“Before becoming a software developer, I thought engineers had a nerdy life, were extremely intelligent, and were men. I never met a woman engineer before,” she says of her prior view of the tech scene. “You can still find the stereotype but the industry is changing and I’m an example of that. I see many young people with diverse cultural and professional backgrounds becoming developers.”

Ana started her career at Babbel’s backend team and later switched to another company. She’s grateful for her journey at Babbel. She learned a lot about team dynamics and she studied computer science concepts about which she had no prior education. Her experience at Babbel taught her what type of support she was looking for and she could articulate this already in the next job interviews.

Although the switch to another company was challenging for her, she’s glad she made the change. When Ana joined her new company, the manager made it clear that it was the whole team’s responsibility to set up her for success. “It’s a journey for both the mentor and mentee. The whole team needs to invest in it. I’m a blocker many times for others and that’s okay,” she says firmly. Her team baked in processes in their everyday life that made sure Ana was never left out; everyone is interested in her development.

Completing the Neos training program and having a junior developer job at Babbel opened many doors to Ana. She found her next job much easier, and she got invited to public events to talk about her experience both as a career changer and a woman in tech. She’s also a volunteer mentor at the ReDI School along with Karen. When I asked her about her plans, it turns out that she applied to the BSc Computer Science course at the University of London and she’s starting her studies already this October. “I want to be a professor at university,” she explains.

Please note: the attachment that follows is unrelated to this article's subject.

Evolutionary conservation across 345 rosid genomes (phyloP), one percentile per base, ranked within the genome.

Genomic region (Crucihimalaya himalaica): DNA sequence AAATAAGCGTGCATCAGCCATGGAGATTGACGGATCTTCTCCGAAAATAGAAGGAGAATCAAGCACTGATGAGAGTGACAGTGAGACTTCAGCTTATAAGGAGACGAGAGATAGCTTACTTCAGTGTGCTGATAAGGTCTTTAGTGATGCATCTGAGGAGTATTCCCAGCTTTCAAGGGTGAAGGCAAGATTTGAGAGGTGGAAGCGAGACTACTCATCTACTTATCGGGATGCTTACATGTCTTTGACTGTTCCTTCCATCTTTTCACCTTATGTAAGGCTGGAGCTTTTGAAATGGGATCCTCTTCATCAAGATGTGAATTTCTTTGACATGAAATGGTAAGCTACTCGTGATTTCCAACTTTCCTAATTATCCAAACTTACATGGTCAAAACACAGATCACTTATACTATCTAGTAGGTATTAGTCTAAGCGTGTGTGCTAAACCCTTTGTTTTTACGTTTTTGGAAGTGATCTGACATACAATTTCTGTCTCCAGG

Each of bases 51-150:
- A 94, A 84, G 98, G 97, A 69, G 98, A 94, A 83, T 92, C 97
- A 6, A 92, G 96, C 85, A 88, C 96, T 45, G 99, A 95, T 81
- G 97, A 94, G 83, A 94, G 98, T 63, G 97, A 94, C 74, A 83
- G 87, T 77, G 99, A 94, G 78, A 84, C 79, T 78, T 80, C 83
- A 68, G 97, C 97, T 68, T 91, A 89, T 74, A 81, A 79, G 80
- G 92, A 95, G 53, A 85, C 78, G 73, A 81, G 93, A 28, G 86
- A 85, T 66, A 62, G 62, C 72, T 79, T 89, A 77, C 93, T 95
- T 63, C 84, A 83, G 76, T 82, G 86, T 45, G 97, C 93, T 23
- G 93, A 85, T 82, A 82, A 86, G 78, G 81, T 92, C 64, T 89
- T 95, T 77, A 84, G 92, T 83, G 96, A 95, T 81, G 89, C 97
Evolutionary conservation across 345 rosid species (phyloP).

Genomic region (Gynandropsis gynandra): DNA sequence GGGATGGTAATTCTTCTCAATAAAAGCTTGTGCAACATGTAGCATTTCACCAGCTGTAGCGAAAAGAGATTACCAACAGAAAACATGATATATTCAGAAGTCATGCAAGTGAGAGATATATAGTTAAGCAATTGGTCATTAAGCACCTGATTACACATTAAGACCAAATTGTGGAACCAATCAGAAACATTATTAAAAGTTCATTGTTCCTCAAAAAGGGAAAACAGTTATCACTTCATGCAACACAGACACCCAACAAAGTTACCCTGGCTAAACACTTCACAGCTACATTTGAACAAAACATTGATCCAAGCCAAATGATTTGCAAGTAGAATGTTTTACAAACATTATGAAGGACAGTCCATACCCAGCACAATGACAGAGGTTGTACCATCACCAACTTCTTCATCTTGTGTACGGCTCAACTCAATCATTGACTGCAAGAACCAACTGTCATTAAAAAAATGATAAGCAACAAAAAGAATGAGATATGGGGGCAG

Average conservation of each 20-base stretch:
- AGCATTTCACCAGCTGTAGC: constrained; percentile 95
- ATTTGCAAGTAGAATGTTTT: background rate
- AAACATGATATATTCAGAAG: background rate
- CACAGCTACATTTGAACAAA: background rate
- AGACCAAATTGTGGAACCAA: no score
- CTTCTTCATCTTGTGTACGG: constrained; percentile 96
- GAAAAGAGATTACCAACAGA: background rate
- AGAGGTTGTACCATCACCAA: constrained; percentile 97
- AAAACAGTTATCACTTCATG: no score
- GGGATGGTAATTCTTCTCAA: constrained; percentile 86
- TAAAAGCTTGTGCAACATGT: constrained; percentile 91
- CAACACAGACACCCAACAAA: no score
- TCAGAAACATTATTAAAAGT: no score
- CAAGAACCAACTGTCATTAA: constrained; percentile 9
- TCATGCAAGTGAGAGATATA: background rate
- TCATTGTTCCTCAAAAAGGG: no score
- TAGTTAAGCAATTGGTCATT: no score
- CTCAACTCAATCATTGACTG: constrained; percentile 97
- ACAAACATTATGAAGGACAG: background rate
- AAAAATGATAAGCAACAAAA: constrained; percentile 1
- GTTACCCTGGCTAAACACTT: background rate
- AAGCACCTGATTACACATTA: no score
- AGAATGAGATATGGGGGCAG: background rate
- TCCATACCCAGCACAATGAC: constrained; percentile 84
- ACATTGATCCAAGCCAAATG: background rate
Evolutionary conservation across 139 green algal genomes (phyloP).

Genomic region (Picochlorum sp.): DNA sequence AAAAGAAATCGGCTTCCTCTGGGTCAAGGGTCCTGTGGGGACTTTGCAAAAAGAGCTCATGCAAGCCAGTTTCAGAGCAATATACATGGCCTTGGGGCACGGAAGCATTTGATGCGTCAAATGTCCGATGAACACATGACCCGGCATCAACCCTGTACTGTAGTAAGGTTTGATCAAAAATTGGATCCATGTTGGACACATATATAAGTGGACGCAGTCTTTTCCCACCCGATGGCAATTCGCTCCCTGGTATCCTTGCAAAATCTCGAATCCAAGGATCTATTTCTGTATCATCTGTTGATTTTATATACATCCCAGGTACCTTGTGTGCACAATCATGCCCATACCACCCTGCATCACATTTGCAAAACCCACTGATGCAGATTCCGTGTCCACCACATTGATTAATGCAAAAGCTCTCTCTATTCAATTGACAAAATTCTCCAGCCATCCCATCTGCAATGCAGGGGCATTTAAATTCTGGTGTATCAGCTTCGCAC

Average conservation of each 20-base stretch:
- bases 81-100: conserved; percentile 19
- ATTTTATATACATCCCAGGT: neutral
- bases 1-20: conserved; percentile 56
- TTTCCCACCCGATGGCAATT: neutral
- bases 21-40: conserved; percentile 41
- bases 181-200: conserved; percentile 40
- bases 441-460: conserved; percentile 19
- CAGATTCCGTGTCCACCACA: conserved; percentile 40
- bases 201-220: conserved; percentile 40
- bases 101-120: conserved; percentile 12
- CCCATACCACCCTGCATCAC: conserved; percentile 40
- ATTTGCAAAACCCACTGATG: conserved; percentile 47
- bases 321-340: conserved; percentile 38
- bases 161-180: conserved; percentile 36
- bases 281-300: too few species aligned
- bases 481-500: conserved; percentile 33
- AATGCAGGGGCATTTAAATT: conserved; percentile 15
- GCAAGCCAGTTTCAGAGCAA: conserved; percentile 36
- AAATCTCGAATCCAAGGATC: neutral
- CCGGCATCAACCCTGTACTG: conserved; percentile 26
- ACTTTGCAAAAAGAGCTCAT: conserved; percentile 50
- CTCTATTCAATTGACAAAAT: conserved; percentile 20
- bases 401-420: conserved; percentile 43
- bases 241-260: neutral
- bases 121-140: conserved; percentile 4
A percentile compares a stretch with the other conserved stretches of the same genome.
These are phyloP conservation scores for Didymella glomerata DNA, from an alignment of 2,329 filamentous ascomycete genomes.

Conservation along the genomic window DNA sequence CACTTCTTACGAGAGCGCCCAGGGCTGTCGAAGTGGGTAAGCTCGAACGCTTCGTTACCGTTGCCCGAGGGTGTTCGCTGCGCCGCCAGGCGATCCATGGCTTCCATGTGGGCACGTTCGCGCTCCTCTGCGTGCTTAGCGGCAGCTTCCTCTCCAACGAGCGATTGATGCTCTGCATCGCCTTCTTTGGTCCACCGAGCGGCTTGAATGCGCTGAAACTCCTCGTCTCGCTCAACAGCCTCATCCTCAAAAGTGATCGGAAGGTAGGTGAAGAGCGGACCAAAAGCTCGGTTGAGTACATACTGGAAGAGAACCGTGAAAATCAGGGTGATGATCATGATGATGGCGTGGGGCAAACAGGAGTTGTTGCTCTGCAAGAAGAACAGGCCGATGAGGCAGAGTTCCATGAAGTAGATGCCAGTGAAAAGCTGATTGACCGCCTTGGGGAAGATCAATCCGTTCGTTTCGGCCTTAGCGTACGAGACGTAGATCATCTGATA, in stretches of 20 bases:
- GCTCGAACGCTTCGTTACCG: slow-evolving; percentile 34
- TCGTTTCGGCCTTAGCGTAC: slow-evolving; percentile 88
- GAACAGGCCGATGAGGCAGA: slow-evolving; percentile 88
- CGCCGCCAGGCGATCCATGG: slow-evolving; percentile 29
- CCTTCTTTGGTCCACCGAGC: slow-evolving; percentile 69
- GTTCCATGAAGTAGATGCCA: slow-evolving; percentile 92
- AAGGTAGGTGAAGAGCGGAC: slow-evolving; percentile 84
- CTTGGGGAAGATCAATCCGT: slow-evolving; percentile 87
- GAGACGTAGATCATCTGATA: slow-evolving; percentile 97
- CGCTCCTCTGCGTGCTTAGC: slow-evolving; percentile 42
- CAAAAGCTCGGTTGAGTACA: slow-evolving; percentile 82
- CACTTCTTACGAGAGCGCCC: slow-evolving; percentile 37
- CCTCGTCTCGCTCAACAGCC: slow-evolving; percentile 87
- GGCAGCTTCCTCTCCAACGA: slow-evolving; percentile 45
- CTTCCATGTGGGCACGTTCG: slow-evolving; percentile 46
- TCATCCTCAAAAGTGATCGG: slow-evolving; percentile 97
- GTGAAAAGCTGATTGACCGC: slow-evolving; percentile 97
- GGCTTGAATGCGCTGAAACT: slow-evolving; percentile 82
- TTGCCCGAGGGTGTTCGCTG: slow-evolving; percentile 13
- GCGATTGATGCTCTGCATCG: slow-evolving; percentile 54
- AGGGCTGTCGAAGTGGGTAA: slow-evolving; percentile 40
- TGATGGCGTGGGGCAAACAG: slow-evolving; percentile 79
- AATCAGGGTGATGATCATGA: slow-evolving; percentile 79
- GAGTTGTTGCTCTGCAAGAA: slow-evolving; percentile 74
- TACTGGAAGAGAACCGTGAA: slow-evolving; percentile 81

While the market demand for software engineers is high, companies tend to overlook the group of highly motivated professionals who are willing to enter the industry if the required support is given. Universities and coding bootcamps alone can’t bridge the gap. Babbel invested resources in providing dedicated training for 8 people and creating an opportunity for existing engineers to level up their mentoring skills.

“Schools and coding bootcamps in Berlin are graduating many early-career engineers monthly. With the Neos program, Babbel was able to select from this pool providing a fast way for them to be productive in teams,” concludes Nehal Shah, Director of Engineering at Babbel. “Given the competition for talent in Berlin, Babbel was able to create a pipeline of engineering talent to scale out our teams. Furthermore, the company gave opportunities to traditionally under-represented groups like women and minorities and created more diversity in our engineering department that is essential for developing a language learning product for a diverse customer base.”

Babbel Neos was recognized by Fast Company’s World Changing Ideas Awards 2019 in the education category.